Augusta in Richmond County, Georgia — The American South (South Atlantic)
The Augusta Canal
Powder Works and Mills
The tall chimney in front of the Sibley Mill is the only surviving structure built by the Confederacy, and stands as a memorial to war dead.
Augusta and its canal played a prominent role in the War between the States as the site of the Confederate Powder Works. The 168 foot high ornate brick chimney was preserved in 1872 in memory of those who died in the war. The Canal was an important factor in the selection of Augusta as the Powder Works site, as it offered water power and a means to transport materials. Railroad service to Augusta and the city's inland location, protecting it from northern attacks, were also siting factors.
In 1862, Colonel George Washington Rains (Picture included) was responsible for building the Powder Works, which was a complex of twenty-six buildings, widely spaced as a precaution against the danger of explosion, and extending two miles on both sides of the canal. Boatman delivered charcoal, saltpeter, and sulfur to the Powder Works by canal. In addition to producing almost 3 million pounds of gunpowder, other parts of the Augusta complex made a wide
The Sibley Mill stands adjacent to the Powder Works chimney. It remains a prominent symbol of the post war industrial success of Augusta. Built in 1880, and incorporating architectural elements similar to those used in the Powder Works, it is one of the finist national examples of eclectic 19th century industrial architecture.
The King Mill, named after one of the founders of the Augusta Canal, John Pendleton King, was built in 1882 to manufacture textiles. By 1900, 1812 looms were operated by hydropower from the canal.
Both Sibley and King Mills still use water power from the canal to generate electricity, producing cotton denim and textiles for hospital use, respectively.
Throughout the Harrisburg neighborhood are excellent examples of housing which mills built for their workers (Picture included). Most were single and double wooden houses in a simple vernacular style, although a few brick row houses were built, emulating styles more typically found in the North. Following the example of their New England counterparts, the mills also built churches, recreation halls, stores and kindergartens for their workers.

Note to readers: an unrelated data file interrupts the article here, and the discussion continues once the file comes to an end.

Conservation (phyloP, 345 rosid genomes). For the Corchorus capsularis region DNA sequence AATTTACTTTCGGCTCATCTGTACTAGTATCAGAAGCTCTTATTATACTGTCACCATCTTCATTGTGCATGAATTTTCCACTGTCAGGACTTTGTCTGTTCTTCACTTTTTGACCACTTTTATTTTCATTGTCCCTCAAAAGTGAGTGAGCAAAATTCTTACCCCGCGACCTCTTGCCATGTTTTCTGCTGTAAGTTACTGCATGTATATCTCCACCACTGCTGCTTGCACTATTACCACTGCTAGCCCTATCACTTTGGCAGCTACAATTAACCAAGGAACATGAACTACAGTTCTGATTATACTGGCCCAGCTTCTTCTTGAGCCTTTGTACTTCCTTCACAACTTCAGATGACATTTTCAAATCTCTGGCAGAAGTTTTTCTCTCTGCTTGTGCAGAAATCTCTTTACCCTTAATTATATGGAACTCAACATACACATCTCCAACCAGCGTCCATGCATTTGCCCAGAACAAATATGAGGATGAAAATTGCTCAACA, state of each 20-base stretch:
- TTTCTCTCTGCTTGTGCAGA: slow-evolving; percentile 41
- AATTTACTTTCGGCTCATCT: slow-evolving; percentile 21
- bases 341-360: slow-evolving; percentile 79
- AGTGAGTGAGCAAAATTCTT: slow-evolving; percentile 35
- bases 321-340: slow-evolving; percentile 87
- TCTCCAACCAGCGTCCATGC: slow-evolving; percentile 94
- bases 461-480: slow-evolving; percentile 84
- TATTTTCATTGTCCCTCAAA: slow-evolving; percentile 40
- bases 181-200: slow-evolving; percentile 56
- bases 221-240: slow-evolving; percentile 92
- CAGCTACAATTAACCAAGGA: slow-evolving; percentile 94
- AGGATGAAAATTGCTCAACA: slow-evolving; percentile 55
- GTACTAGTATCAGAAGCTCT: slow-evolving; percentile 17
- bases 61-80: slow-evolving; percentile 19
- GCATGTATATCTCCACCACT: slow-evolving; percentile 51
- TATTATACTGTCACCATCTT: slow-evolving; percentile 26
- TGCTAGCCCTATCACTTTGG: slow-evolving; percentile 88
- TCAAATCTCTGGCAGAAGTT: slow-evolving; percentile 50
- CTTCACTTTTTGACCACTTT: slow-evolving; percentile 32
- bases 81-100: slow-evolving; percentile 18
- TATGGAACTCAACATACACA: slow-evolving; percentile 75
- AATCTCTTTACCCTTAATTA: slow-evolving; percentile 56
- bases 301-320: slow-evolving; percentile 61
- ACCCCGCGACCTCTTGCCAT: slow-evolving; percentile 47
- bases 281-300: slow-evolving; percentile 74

(Drawing of Mill included)
Erected by Augusta Canal Authority Funding by Searle Augusta.
Topics. This historical marker is listed in these topic lists: Industry & Commerce • War, US Civil • Waterways & Vessels. A significant historical year for this entry is 1872.
Location. 33° 29.223′ N, 81° 59.679′ W. Marker is in Augusta, Georgia, in Richmond County. Marker is on Eve Street near Pearl Street, on the right when traveling north. Marker lies across the canal from the Mill and Confederate chimney. Touch for map. Marker is in this post office area: Augusta GA 30904, United States of America. Touch for directions.
Other nearby markers. At least 8 other markers are within walking distance of this marker. Explosion At The Confederate Powder Works (within shouting distance of this marker); Confederate Obelisk-Chimney (about 700 feet away, measured in a direct line); The Confederate States Powder Works (about 700 feet away); White HouseTract (approx. 0.2 miles away); Confederate Powder Works (approx. 0.4 miles away); Archibald Willingham Butt Memorial Bridge (approx. 0.8 miles away); a different marker also named The Augusta Canal (approx. 0.9 miles away); Dennis Cahill (approx. 0.9 miles away). Touch for a list and map of all markers in Augusta.
Regarding The Augusta Canal. Currently there looks to be a restoration project underway
Credits. This page was last revised on August 23, 2020. It was originally submitted on August 9, 2010, by Mike Stroud of Bluffton, South Carolina. This page has been viewed 1,091 times since then and 22 times this year. Photos: 1, 2, 3. submitted on August 9, 2010, by Mike Stroud of Bluffton, South Carolina. 4. submitted on April 19, 2012, by Mike Stroud of Bluffton, South Carolina. 5, 6. submitted on August 9, 2010, by Mike Stroud of Bluffton, South Carolina.